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What Is Emotional Distress?

An emotional response after an accident is normal. You may feel fear, anger, shock, and other emotions. However, if your level of emotion reaches intense distress, you may be able to recover compensation.

To get money for emotional distress after an accident, you must prove the following:

  • The defendant’s conduct was extreme or outrageous
  • The behavior was intentional, reckless, or negligent
  • The conduct caused emotional distress and bodily harm

Suppose you can prove each of these elements by a preponderance of the evidence. In that case, you may recover compensation for intentional infliction of emotional distress (IIED) or negligent infliction of emotional distress (NIED). A preponderance of the evidence means that it’s more likely than not, as proven by more than 50% of the evidence.

Types of Emotional Distress

There are two types of emotional distress: intentional infliction of emotional distress (IIED) and negligent infliction of emotional distress (NIED). Each is a bit different according to New York laws.

Intentional Infliction of Emotional Distress (IIED)

Intentional infliction of emotional distress (IIED) involves deliberate conduct by a defendant. For example, direct verbal threats intentionally inflict emotional distress upon a victim.

The intentional conduct must be outrageous, indecent, atrocious, and so unwelcome in contemporary society and culture that it is unacceptable.

The specific elements of IIED include:

  • The defendant takes shocking or repugnant conduct
  • The conduct that is intentional with disregard for the high risk of causing emotional distress
  • The behavior is the cause of the emotional distress
  • There is actual debilitating or harmful emotional distress

A person may also act recklessly and cause IIED.

Negligent Infliction of Emotional Distress (NIED)

A person might be liable for negligent infliction of emotional distress (NIED) if they acted negligently instead of intentionally. The specific elements of negligence include:

  • The defendant owed the plaintiff a duty
  • The defendant breached that duty of care
  • The breach caused the plaintiff emotional distress
  • The conduct was outrageous or extreme (more than mere negligence)
  • The behavior caused the plaintiff to actually suffer extreme emotional distress

For example, all drivers have a duty to other people on the road to be sober. This is a matter of law. Suppose a defendant breaches that commitment and drives intoxicated, especially on multiple occasions, and they cause an accident that results in emotional distress to the plaintiff. In that case, they can be held liable for NIED. In some extreme cases, their reckless behavior may rise to IIED.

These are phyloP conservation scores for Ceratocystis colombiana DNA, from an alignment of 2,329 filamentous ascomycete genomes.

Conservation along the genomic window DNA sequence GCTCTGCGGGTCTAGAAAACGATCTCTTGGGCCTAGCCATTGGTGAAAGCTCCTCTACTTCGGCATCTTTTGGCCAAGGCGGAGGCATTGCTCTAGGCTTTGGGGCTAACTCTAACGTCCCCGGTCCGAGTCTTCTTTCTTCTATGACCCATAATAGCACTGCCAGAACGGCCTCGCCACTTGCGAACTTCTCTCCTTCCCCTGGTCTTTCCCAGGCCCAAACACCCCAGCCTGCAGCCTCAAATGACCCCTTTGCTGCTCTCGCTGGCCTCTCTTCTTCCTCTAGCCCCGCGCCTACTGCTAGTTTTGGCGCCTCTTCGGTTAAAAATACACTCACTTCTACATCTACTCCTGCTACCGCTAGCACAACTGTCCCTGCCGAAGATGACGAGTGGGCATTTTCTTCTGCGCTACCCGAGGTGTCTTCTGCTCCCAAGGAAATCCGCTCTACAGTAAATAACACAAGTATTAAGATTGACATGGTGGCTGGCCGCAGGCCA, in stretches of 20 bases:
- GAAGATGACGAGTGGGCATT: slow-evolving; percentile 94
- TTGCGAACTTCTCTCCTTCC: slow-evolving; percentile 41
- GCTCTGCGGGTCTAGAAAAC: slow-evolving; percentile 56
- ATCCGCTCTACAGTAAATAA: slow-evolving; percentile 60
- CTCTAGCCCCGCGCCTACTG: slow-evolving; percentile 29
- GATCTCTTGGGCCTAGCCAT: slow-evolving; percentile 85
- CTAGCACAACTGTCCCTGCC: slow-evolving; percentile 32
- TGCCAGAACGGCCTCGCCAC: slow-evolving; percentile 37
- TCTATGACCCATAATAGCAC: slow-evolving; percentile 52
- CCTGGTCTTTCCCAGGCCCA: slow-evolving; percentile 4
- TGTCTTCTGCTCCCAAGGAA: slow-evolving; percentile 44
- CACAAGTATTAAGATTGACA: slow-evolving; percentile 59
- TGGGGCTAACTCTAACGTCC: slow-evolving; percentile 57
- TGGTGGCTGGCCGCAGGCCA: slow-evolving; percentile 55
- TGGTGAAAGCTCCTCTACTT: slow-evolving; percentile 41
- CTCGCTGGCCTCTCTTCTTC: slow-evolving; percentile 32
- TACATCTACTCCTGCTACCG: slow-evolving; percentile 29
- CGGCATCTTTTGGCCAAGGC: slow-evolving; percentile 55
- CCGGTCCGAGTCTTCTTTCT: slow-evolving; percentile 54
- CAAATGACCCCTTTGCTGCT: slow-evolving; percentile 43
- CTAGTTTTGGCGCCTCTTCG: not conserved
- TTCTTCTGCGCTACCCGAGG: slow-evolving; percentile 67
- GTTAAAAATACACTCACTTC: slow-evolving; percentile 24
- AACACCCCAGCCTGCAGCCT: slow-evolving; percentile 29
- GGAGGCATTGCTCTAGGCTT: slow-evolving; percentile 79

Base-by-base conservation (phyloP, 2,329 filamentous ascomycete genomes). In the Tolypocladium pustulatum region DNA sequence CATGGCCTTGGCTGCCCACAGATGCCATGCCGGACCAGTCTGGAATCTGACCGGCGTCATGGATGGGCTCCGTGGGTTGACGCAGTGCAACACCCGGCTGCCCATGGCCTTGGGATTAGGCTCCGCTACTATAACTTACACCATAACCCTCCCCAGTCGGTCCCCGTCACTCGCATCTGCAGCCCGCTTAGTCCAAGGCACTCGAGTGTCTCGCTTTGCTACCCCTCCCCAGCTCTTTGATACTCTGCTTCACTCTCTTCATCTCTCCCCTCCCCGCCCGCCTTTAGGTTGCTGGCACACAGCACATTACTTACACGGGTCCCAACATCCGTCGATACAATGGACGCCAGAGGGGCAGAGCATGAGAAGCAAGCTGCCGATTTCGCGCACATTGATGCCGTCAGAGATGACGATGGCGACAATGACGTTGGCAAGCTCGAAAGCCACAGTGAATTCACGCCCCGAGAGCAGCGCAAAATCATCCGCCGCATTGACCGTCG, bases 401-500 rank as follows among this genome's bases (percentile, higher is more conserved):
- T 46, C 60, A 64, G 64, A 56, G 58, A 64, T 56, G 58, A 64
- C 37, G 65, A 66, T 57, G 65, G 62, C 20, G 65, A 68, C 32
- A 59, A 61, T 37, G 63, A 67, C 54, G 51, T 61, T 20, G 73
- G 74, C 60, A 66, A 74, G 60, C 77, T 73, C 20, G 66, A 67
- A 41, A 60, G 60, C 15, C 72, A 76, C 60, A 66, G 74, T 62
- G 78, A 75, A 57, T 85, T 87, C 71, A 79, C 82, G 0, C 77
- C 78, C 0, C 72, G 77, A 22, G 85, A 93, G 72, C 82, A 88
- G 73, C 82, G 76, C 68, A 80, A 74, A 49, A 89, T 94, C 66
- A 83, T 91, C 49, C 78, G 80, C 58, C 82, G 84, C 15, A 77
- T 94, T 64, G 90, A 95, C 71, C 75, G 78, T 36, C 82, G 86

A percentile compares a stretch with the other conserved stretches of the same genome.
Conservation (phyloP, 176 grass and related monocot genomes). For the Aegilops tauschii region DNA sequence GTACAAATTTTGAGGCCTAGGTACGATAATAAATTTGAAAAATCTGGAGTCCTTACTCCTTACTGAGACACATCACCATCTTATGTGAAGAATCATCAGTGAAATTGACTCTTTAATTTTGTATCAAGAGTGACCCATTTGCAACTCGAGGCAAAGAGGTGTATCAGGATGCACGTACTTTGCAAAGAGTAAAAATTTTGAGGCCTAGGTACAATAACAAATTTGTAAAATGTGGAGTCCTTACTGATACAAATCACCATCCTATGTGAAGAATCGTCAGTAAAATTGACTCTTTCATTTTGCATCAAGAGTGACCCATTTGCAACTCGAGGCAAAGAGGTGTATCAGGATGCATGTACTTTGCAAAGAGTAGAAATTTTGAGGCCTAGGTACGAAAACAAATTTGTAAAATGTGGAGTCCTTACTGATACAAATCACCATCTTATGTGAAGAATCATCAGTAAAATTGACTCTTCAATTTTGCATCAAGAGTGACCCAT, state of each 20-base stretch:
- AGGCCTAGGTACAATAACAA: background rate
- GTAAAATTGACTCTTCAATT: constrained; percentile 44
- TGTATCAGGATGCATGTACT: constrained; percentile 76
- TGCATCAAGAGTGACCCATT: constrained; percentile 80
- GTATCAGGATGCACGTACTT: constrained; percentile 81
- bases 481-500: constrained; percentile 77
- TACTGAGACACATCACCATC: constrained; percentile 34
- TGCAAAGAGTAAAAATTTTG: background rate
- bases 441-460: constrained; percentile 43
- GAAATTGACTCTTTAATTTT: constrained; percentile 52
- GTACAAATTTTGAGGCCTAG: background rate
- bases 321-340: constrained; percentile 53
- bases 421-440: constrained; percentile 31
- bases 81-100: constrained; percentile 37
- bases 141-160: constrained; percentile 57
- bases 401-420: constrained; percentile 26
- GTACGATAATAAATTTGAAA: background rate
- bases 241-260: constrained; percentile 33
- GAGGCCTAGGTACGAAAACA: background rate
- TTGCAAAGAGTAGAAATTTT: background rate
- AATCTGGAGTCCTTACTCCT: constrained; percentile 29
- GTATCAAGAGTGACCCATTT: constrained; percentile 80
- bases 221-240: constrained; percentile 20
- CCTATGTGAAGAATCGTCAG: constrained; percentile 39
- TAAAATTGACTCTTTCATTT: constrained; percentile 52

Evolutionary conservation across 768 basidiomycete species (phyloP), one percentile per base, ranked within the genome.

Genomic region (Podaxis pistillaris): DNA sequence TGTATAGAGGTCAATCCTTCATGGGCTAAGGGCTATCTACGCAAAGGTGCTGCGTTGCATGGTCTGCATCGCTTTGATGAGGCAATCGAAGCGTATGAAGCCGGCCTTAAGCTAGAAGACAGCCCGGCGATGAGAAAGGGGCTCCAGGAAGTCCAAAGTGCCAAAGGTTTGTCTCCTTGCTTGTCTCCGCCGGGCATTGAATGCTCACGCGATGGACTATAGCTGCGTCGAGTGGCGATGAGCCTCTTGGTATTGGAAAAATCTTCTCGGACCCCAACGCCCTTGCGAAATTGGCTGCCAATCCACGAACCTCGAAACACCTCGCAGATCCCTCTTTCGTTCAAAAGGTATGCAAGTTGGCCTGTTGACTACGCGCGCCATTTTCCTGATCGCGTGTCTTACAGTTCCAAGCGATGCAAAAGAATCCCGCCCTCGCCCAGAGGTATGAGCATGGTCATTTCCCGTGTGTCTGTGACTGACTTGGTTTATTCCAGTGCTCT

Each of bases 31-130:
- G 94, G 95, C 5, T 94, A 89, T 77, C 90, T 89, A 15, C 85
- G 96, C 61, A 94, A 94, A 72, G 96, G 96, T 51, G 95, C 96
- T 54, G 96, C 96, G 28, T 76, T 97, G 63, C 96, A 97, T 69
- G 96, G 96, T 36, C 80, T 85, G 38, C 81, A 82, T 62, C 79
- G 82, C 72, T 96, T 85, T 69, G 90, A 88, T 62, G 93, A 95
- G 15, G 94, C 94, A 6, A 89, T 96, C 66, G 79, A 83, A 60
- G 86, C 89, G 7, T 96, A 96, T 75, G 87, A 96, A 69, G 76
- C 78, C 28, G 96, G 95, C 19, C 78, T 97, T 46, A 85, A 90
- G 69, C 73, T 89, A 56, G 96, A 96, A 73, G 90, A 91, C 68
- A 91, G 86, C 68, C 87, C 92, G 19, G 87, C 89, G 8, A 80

Examples of Emotional Distress

The type of emotional distress you can recover money for must be extreme.

For example, if someone repeatedly threatens you with a pattern of reckless behavior, you may become fearful to the point that you must change your lifestyle. This extreme fear is an example of emotional distress.

If someone tries to run you off the road in a fit of road rage and follows you to your home, their actions are highly reckless and even intentional. You may suffer PTSD from such an event and be unable to drive after the event.

“Zone of Danger” Rule

A bystander rule, or “Zone of Danger,” theory of liability is associated with NIED. Under this theory, a person who was not injured may recover from the defendant if:

  • The defendant unreasonably subjected the plaintiff’s family member to physical injury
  • The family member died or suffered significant physical injury
  • The family member’s death or injury was the result of the defendant’s unreasonable behavior
  • The plaintiff witnessed the injury or death
  • The plaintiff was within the “zone of danger” of the accident
  • The plaintiff suffered actual emotional distress

To recover compensation under New York’s zone of danger rule, you must also prove that there was a real possibility that you may have suffered severe injury or death, you were aware of your family member’s injury or death at the time it happened, and the victim was an immediate relative (parent, child, sibling, or grandchild).

Suing for Emotional Distress

Filing an emotional distress lawsuit can be difficult. You often must file it with other damages, such as medical bills, lost wages, pain and suffering, etc. In most cases, IIED and NIED require the same types of proof as these other losses.

It’s important to document all the losses associated with your emotional distress. That will involve mental health records, a journal, and anything else proving you had debilitating emotional distress.

Insurance companies frequently deny IIED and NIED claims; you will likely have to file a lawsuit to get what you deserve. An experienced personal injury lawyer can help you draft necessary legal documents and meet all required deadlines.

IIED and NIED Statute of Limitations

In New York, to meet the statute of limitations, or deadline, you must file an IIED or NIED lawsuit within one year of the event. If you file a lawsuit after that deadline, you may forfeit your right to compensation, no matter how strong your case is.

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One of the most essential steps in an IIED or NIED case is hiring a personal injury lawyer who knows how to handle these complex cases. The legal team at Hecht, Kleeger & Damashek, P.C. has helped countless clients like you. Call us today at (212) 490-5700 or use our online contact form to reach out.

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